Meeting with other G7 leaders in Japan, Prime Minister Justin Trudeau agreed to eliminate “most” of an estimated $46 billion in annual Canadian subsidies to the fossil industry by 2025. But the heads of state gave themselves some wiggle room in deciding how to deliver on their promise.
How much subsidies will actually fall in the wake of the latest commitment is difficult to guess, The Guardian reports. G7 leaders hedged their promise somewhat by undertaking only to eliminate subsidies that are “inefficient”—implying visible financial subsidies that arguably distort markets. It was unclear whether broader social and ecological subsidies—such as unchecked or unremedied pollution—would be addressed.
Leaders of the G20 economies first promised to eliminate fossil subsidies at a meeting in Pittsburgh in 2009. The World Bank, the International Monetary Fund, and the International Energy Agency have all urged nations get on with the job, and the Organisation for Economic Co-operation and Development (OECD) eliminated most export credits for coal plants in the weeks leading up to the Paris conference. The G7 declaration puts a deadline on a full phase-out for the first time.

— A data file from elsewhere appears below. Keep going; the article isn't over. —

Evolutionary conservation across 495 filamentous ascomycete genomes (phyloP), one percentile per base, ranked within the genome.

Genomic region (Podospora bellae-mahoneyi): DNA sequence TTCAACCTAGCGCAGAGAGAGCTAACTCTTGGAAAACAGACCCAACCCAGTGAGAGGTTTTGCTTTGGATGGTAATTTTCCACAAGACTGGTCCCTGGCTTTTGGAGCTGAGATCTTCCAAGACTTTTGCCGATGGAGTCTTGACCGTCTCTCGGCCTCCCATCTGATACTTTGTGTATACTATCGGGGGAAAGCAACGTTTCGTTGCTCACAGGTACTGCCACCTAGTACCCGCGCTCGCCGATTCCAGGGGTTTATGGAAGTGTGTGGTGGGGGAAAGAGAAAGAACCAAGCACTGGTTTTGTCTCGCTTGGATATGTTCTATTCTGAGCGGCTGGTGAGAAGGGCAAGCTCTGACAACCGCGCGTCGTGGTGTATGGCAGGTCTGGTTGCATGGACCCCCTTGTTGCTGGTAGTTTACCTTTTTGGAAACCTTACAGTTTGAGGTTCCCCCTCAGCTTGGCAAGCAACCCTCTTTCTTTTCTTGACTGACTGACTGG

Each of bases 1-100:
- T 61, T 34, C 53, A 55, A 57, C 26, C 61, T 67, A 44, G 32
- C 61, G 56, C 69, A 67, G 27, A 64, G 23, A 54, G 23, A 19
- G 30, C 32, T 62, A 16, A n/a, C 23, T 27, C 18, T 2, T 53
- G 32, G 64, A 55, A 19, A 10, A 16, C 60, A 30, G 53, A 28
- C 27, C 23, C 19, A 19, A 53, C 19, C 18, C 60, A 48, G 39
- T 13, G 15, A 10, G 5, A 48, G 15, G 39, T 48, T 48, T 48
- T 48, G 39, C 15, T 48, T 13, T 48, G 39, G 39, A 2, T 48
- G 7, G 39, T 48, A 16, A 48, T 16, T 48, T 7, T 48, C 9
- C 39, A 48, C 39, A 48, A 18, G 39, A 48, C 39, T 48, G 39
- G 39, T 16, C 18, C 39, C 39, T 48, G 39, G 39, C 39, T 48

Oil Change International and the Overseas Development Institute estimated in 2015 that the larger group of G20 countries paid US$452 billion in subsidies every year to coal, oil, and gas producers—with Canada’s share at $3.6 billion.
However a more expansive definition employed by the International Monetary Fund places the figure much higher, at $46 billion a year for Canada alone. The IMF estimates global subsidy spending at a “shocking” $5.3 trillion a year, or more than $10 million per minute, more than total global expenditures on human health.”